Disease-modifying anti-rheumatic drugs and biological agents

Disease-modifying anti-rheumatic drugs (DMARDs) aim at halting the progression of the disease and offer symptomatic relief. Biological agents are the antibodies against the disease-causing agents manufactured using genetic engineering technology. These agents are recommended in individuals with severe disease conditions. Other treatments – Your physician may recommend the use of braces and orthoses, prescribe chondroitin sulfate, electromagnetic therapy, vitamin supplements, herbal and other dietary therapies.
discuss with your physician about these therapeutic options before initiating the treatment.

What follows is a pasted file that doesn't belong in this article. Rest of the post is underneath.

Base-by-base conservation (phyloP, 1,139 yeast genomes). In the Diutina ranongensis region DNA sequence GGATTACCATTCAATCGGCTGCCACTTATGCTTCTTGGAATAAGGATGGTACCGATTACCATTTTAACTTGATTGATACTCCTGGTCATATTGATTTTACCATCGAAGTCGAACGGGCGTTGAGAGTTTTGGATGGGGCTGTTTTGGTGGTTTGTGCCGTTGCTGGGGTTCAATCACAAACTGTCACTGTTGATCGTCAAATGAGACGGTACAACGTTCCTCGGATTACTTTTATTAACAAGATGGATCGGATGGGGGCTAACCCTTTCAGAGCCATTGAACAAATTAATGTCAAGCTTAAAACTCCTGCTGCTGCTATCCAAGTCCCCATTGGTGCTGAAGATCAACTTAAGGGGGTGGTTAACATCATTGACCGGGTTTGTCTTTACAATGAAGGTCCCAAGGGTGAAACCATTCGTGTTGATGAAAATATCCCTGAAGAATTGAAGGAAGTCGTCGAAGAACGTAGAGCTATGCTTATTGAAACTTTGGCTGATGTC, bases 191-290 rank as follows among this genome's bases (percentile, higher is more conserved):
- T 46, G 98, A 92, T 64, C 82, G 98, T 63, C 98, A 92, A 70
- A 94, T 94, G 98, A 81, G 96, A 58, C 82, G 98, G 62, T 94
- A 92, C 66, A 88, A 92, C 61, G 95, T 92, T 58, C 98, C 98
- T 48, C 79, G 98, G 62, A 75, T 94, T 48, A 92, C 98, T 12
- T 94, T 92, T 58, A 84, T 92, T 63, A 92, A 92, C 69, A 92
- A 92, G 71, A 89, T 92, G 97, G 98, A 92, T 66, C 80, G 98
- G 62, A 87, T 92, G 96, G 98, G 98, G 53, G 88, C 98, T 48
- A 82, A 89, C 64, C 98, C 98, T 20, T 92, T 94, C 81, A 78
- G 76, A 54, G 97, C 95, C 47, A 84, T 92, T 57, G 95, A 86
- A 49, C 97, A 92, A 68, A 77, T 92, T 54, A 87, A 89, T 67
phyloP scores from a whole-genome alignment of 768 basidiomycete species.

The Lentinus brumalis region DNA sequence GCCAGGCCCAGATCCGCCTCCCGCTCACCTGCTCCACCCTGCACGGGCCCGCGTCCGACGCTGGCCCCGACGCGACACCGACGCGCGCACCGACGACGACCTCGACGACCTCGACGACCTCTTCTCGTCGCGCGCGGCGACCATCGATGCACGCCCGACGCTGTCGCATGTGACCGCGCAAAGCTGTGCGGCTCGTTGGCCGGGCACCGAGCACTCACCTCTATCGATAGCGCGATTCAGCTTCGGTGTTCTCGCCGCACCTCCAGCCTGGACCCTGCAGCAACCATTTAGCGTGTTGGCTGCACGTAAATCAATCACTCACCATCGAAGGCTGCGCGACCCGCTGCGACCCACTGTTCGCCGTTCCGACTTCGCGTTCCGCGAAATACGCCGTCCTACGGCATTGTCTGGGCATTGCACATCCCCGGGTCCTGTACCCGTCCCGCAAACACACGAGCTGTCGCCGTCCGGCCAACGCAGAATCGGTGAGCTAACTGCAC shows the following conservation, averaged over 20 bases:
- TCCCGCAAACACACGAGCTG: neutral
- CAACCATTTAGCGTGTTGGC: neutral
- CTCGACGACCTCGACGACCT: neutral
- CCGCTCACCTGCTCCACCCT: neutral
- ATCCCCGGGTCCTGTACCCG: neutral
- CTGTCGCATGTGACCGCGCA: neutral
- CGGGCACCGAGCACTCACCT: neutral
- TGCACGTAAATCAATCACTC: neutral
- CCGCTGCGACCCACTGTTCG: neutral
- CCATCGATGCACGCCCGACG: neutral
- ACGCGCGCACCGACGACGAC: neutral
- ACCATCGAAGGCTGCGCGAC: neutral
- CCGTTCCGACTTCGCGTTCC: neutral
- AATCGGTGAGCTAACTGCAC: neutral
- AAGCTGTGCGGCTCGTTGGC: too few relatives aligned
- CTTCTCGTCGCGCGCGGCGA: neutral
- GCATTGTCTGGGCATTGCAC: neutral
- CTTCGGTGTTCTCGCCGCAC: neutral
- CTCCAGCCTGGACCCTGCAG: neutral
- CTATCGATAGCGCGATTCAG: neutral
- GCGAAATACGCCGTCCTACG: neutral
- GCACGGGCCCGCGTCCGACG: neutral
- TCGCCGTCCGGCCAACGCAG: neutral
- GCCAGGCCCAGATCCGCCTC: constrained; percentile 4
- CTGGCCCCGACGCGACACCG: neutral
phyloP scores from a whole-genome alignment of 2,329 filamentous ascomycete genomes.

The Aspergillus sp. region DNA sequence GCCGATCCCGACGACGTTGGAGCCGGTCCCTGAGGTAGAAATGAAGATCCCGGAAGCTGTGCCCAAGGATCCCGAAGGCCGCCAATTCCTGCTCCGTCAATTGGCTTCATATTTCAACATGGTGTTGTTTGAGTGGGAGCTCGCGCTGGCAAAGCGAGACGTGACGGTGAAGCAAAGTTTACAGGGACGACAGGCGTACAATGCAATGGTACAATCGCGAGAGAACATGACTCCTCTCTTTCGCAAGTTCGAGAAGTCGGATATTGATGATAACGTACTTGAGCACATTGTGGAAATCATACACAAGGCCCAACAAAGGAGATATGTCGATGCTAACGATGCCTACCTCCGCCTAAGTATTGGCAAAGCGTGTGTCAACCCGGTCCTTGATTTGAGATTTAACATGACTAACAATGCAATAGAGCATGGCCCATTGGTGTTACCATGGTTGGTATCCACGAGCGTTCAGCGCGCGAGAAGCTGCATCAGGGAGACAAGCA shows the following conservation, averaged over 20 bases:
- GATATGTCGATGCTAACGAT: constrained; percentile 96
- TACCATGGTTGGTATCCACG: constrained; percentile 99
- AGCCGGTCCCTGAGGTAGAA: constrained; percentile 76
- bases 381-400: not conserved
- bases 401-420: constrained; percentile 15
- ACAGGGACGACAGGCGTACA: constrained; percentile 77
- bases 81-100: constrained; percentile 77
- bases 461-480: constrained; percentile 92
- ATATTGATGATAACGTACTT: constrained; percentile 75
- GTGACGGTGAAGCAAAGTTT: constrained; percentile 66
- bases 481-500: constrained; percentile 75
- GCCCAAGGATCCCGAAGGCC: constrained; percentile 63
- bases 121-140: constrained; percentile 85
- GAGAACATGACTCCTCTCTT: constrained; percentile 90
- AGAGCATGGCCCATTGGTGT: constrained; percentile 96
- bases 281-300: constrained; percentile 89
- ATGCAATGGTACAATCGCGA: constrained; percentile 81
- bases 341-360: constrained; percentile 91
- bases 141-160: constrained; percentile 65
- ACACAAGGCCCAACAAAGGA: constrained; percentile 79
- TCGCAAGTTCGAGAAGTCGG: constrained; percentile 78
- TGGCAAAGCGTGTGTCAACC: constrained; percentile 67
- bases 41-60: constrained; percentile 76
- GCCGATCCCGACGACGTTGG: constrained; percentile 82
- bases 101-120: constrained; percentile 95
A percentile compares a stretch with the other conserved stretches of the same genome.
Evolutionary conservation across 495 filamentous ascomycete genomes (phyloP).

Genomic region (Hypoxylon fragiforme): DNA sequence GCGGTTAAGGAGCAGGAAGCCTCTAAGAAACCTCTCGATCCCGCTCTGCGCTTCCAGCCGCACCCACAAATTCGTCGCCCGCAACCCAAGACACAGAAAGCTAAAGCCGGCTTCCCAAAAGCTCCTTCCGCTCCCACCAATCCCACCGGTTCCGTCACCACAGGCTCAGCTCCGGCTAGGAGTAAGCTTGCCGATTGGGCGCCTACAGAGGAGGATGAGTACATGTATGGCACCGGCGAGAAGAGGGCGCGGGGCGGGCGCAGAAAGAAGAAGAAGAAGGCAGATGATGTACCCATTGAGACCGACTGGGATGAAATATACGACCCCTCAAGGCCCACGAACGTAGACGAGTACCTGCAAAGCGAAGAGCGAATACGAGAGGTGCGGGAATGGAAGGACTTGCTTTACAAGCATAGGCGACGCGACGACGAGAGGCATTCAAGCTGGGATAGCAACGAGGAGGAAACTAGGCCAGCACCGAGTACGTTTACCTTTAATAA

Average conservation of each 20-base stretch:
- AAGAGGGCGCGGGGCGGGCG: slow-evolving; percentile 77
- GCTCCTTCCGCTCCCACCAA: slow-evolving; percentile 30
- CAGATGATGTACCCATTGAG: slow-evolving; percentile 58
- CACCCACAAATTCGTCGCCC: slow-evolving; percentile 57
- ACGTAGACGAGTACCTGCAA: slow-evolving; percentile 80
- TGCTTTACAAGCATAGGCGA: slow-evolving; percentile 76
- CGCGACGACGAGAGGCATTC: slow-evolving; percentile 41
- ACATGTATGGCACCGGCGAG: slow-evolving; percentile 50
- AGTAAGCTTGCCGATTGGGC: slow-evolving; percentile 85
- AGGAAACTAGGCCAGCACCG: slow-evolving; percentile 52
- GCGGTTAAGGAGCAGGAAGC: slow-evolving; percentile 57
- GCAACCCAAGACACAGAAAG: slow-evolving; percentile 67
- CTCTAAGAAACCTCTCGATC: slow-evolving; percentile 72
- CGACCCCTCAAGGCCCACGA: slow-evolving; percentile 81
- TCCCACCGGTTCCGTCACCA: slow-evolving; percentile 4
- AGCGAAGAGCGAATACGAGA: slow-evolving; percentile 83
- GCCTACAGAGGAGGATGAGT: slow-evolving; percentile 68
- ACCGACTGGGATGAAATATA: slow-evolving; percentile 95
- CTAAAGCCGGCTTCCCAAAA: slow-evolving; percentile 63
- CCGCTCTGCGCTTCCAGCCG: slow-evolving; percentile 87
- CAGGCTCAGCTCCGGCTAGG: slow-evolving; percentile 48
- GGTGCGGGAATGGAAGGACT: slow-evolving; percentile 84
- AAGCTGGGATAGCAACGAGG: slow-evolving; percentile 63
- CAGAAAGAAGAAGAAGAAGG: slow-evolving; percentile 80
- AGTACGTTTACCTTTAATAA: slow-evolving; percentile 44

Regenerative Interventions (Orthobiologics)

Orthobiologics are natural substances such as cells, tissue, blood components, and growth factors that are used to aid in the regenerative treatment of sports-related injuries or conditions. They may be used to replace lost tissue, stimulate regeneration, accelerate healing, reduce pain and inflammation, and improve joint function. They are mostly obtained from your own body or sometimes from a donor and may be administered in the form of injections or may require a surgical procedure. Orthobiologics present treatment options that may be used alone as conservative treatment or following orthopedic surgery to enhance results. Orthobiologics present a key component of the innovative and rapidly developing field of Regenerative Sports Medicine:

Related Conditions

  • American Academy of Orthopaedic Surgeons
  • American Orthopaedic Society for Sports Medicine
  • Arthroscopy Association of North America
  • International Cartilage Regeneration & Joint Preservation Society (ICRS)
  • American Academy of Regenerative Medicine